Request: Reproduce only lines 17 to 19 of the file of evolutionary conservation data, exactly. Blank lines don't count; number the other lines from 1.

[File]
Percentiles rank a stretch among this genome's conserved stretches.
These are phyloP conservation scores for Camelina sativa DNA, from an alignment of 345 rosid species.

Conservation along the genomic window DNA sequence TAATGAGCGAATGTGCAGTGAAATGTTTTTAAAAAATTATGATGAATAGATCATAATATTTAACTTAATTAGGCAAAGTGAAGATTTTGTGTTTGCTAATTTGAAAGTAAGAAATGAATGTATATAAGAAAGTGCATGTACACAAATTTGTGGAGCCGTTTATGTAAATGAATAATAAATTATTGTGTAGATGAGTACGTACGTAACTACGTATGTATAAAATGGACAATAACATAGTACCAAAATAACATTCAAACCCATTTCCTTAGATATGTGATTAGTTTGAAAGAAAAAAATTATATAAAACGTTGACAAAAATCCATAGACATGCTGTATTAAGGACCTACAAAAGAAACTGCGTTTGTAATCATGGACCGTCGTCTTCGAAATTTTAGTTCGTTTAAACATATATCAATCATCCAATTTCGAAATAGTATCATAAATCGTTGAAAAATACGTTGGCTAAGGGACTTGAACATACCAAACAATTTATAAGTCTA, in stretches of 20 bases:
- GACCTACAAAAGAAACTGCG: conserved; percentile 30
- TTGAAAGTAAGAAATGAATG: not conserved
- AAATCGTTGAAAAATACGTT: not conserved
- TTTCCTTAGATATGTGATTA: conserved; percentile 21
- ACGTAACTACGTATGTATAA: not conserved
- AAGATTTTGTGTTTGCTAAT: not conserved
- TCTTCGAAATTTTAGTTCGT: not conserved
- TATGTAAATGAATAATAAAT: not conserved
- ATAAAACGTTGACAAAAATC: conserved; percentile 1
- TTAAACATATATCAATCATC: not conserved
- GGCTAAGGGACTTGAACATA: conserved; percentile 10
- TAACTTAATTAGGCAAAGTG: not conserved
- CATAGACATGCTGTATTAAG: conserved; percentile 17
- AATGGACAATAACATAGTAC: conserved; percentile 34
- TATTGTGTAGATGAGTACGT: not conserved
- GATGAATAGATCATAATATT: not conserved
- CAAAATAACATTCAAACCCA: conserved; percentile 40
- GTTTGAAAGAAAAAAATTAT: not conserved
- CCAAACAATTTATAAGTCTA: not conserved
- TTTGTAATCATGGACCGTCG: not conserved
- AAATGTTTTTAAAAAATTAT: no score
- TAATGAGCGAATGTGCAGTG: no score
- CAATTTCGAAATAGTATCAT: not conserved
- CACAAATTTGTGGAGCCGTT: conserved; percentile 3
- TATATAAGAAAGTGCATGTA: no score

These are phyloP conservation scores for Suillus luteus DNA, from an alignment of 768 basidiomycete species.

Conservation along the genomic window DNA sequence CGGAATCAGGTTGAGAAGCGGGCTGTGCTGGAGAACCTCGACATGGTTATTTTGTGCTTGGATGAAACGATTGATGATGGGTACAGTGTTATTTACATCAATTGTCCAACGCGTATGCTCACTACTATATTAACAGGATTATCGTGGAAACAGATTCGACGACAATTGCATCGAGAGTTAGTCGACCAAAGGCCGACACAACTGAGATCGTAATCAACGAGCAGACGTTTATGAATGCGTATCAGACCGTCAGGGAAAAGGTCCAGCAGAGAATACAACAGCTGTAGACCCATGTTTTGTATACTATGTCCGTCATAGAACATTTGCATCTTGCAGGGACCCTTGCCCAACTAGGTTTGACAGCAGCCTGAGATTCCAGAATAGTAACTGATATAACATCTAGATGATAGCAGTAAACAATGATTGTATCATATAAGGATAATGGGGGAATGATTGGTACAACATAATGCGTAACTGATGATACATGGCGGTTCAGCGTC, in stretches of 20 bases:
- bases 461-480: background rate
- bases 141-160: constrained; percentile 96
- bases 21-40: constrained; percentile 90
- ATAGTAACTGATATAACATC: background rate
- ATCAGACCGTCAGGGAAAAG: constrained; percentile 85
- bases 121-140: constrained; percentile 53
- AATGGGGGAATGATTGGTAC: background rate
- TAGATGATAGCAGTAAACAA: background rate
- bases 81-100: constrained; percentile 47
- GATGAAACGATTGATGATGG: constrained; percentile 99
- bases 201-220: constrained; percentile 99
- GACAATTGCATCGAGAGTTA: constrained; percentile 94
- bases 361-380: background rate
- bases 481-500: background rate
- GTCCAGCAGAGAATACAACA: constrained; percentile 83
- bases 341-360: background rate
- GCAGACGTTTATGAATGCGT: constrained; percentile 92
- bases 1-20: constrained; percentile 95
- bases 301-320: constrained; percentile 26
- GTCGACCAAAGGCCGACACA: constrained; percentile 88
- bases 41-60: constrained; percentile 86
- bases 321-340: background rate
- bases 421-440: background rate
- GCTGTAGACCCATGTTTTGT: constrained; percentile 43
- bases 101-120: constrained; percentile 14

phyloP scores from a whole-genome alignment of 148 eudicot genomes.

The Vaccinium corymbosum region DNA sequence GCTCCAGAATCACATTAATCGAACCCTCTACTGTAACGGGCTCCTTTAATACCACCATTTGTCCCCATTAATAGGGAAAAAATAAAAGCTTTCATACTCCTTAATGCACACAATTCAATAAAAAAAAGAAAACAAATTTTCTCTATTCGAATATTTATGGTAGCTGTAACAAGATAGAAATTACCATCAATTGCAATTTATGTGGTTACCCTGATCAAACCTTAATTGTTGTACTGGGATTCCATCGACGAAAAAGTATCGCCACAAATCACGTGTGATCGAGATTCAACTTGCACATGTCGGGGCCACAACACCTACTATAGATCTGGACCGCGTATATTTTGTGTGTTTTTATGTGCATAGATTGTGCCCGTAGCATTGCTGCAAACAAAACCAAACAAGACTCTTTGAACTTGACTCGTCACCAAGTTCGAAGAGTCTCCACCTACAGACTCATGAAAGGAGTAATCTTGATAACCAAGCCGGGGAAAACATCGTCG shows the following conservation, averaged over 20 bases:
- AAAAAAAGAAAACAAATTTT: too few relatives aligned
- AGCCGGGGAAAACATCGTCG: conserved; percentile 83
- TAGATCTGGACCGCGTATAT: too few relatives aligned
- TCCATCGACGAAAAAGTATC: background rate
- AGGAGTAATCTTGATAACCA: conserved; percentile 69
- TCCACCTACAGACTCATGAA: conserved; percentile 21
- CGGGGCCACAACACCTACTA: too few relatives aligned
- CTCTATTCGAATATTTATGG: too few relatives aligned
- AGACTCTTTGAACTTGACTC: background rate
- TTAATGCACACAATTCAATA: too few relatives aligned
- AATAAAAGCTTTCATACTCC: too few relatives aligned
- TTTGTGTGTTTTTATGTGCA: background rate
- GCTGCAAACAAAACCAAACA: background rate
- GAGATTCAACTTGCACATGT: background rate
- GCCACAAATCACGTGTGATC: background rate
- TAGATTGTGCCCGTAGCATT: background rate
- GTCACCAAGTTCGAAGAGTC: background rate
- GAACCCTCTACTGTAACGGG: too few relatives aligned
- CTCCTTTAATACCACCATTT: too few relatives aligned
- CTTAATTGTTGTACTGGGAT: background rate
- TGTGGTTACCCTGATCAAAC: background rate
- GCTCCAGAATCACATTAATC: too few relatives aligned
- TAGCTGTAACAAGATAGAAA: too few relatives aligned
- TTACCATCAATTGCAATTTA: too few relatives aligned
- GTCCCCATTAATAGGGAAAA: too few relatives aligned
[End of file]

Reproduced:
- AATGGACAATAACATAGTAC: conserved; percentile 34
- TATTGTGTAGATGAGTACGT: not conserved
- GATGAATAGATCATAATATT: not conserved